We have learned well after the fact that over $100,000 worth of ads on Facebook were bought by the Russians. Their purpose: to promote Trump, discredit Hillary Clinton, and generally foment political, racial and ethnic division.
Then, as the Guardian reported recently, the Trump campaign not only did the same thing, but had Facebook employees embedded onsite to assist with “microtargeting.” Microtargeting, which is the dark side of your Facebook and Twitter account (and Google search history as well), gives the advertiser the ability to know in advance whether or not you will be open to -- or possibly motivated or enraged by -- a particular message.
Germany's Third Reich propaganda machine developed what was termed “connotation indexes” (including the art of using hot-button words to get an emotional reaction -- sound familiar?) into an effective societal weapon.
In the 1980s, “geodemographic targeting” (the theory that “birds of a feather, flock together,” where you can determine potential political leanings down to zipcode level) was the state of the art.
Since then, marketing strategy has expanded exponentially as data collection (or “mining”) on consumers/voters has also expanded exponentially -- down to the individual/household level. Data on every opinion you express, every link you click on, every post you “like,” every term you “search” for is collected, stored and analyzed. And is for sale.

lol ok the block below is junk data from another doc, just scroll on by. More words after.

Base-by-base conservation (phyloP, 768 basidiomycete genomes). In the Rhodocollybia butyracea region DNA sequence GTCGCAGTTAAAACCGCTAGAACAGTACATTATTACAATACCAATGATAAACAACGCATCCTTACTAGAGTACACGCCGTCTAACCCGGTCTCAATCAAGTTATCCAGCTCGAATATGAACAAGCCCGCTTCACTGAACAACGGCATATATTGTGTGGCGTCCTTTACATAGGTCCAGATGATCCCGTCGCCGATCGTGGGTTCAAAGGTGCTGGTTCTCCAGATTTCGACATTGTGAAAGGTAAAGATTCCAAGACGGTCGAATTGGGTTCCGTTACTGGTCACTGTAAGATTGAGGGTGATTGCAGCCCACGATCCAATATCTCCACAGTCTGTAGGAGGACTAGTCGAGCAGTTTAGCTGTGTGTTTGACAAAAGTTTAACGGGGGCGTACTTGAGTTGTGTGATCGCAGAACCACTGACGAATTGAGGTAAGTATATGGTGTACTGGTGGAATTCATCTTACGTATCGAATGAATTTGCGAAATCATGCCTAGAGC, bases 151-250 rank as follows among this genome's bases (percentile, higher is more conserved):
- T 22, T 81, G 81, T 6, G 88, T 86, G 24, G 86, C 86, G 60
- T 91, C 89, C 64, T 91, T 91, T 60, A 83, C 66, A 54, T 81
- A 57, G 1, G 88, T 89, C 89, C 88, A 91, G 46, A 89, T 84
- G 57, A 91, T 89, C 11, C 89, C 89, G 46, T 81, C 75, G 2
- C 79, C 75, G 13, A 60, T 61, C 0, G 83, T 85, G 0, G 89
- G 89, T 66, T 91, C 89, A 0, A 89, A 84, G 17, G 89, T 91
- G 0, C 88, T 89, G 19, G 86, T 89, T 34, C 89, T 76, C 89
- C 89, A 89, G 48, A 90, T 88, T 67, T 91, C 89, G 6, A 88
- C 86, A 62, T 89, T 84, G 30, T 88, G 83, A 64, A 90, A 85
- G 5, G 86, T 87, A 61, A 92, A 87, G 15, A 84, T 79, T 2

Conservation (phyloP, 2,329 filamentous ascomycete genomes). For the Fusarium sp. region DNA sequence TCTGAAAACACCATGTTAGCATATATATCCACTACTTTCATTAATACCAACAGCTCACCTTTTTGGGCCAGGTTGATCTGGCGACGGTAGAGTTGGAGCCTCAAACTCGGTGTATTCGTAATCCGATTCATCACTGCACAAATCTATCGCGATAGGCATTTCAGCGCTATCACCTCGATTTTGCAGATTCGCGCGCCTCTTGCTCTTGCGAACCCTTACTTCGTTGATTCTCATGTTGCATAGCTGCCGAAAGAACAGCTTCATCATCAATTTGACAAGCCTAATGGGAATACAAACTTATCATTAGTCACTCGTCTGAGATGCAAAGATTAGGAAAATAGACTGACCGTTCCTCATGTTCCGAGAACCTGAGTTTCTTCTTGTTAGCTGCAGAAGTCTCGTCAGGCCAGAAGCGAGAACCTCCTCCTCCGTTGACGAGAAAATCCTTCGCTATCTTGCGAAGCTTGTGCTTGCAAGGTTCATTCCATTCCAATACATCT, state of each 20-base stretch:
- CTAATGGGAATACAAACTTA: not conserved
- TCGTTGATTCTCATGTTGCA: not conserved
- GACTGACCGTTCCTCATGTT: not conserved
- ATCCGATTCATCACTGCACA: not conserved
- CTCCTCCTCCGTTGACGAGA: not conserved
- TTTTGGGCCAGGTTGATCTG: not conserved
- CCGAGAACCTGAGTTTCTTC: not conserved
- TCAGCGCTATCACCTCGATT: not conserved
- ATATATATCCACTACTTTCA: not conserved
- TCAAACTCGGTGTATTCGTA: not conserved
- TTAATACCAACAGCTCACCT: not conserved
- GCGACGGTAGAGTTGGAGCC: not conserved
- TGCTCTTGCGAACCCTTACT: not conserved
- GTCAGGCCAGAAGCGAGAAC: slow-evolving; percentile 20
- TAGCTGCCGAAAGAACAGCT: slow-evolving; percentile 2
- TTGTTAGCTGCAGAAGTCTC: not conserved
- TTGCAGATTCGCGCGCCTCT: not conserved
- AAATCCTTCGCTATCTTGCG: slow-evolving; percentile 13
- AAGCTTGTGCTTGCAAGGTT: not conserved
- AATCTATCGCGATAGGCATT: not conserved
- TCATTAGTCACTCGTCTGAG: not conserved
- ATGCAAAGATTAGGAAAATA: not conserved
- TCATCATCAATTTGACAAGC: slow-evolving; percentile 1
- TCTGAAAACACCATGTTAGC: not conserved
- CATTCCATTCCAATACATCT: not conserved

And no one stops them. Instead, marketers, politicians and apparently foreign governments are willing to pay well for that data.
The social media giants pledge to “police themselves” and everyone shrugs and says that is fine.
The social media giants may occasionally get a mild slap on the wrist when abuses of this practice are exposed, but no laws are enacted -- or even proposed -- to curb them. And, as long as they are making money, even from foreign intelligence services bent on messing with our politics and our society -- they are happily complicit.
And even more shocking, our politicians act as though the ads that were microtargeted -- such that, by design, only a few individuals in certain places ever saw them -- are somehow “private.”
Think about that.
Why should these advertisements be withheld? How will you know if you have been manipulated unless every single “fake” advertisement or tweet is exposed publicly?
The sophistication of microtargeting is such that a political campaign, interest group -- or even the Russians -- could place ads, posts or tweets that said, for example, “Donald Trump grabbed your mother's _____ on July 15th, 1997,” which would only be seen by you.
Unchallenged, and apparently difficult to trace back to a particular source.
The fact that these message tools can influence actual votes should frighten everyone regardless of political affiliation.
In this age of manipulation, are we to remain sheep, without the right to know how we are being manipulated, or by whom? And if not, how do we make it stop?
Leaving it to the social media giants has not worked well. Perhaps it is time that the FCC applied the same sort of rules that are imposed on television and print.
Howard Waddell was a labor official in the Clinton administration under Robert Reich. He lives in Monticello, Wisconsin.